And then, to sleep but three hours in the night, Still and conteniplative in living art.

And not be seen to wink of all the day; You three, Biron, Dumain, and Longaville, (When I was wont to think no harm all night, Havesworn for three years'term to live with me, 20 And make a dark night too of half the day) My fellow-scholars, and to keep those statutes, Which, I hope well, is not enrolled there. That are recorded in this schedule here: [names; 0, these are barren tasks, too hard to keep ; Your oaths are past, and now subscribe your Nor to see ladies study, fast, nor sleep. [these. That his own band may strike his honour down, King. Your oath is pass'd to pass away froin That violates the smallest branch herein :

25 Biron. Let mesay, no, my liege, anif you please; If you are arm’d to do, as sworn to do,

I only swore, to study with your grace, Subscribe to your deep oath, and keep it too. And stay here in your court for three years'space.

Long. I am resolv'd: 'tis beta three years fast: Long. You swore to that, Biron, and to the rest. The mind shall banquet, though the body pine: Biron, By yea and pay, sir, then Iswore in jest.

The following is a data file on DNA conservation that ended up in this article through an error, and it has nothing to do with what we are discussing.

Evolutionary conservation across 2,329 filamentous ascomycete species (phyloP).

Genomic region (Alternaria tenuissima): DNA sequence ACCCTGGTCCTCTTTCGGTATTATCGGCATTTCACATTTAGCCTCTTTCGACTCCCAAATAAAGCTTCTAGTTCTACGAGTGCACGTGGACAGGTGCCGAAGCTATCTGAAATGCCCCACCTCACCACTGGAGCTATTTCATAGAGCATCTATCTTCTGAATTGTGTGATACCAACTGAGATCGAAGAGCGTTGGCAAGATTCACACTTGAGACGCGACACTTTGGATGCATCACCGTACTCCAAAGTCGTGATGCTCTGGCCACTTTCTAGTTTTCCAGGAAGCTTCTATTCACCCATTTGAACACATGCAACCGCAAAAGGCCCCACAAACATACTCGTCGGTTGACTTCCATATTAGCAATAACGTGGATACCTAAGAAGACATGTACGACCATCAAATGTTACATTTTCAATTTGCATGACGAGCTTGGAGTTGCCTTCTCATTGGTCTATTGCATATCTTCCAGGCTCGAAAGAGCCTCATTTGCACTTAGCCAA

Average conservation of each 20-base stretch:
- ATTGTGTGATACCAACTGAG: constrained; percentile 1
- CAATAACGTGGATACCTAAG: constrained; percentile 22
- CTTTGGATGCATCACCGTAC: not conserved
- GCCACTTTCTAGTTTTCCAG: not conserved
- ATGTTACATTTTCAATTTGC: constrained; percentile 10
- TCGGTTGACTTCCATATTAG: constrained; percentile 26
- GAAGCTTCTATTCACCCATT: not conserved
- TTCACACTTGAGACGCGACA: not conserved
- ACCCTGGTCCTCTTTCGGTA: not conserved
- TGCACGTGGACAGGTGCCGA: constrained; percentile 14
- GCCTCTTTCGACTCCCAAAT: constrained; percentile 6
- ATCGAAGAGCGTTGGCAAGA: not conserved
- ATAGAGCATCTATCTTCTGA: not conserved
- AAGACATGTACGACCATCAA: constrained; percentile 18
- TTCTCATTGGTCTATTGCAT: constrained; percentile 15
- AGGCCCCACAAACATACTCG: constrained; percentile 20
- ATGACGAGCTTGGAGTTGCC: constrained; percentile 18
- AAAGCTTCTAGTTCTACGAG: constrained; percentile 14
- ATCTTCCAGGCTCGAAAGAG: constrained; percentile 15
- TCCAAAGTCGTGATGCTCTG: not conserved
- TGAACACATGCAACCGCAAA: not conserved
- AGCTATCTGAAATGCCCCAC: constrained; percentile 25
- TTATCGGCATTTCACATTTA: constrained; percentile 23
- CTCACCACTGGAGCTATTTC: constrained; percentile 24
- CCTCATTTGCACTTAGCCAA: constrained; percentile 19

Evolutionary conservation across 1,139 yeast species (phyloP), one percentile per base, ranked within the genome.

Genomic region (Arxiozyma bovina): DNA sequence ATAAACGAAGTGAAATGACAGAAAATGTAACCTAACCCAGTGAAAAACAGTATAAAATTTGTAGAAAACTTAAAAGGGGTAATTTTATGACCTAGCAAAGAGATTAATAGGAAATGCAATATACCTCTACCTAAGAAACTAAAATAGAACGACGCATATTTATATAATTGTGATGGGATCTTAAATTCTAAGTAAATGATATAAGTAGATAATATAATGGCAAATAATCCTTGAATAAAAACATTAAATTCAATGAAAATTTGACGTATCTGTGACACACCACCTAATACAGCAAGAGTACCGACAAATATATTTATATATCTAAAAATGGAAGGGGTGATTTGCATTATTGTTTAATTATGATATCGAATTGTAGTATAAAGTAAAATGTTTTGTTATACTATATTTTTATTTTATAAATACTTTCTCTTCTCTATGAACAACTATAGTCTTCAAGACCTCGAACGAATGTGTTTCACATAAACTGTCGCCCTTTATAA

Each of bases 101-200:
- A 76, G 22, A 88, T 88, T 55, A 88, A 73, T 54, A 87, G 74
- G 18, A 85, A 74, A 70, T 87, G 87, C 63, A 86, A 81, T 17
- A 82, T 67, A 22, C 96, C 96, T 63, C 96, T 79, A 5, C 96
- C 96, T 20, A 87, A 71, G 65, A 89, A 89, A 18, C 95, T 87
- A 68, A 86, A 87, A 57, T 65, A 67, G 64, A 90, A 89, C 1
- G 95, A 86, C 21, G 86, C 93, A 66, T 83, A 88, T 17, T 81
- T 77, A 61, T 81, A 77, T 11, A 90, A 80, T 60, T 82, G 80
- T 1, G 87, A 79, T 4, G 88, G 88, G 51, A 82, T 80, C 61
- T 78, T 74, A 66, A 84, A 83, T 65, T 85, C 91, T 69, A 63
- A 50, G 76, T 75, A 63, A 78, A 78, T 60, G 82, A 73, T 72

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What is the end of study? let me know.

At Christmas I no more desire a rose, king. Why, that to know, which else we should Than wishi a snow in May's new-fangled shows; not know.

But like of each thing, that in season grows, Biron. Things hid and barrd (you mean) from So

you, to study now it is too late, [gate. common sense?

5 That were to climb o'er the house t' unlock the King. Ay, that is study's god-like recompence. King. Well, sit you out: go home, Biron; adieu!

Biron. Come on then, I will swear to study so, Biron. No, my good lord; I have sworn to stay To know the thing I am forbid to know :

with vou: As thus,-To study where I well may dine, And, though I have for barbarisin spoke more, When I to feast expressly am forbid;

Than for that angel knowledge you can say, Or, study where to meet some mistress tine, Yet confident I'll keep what I have swore,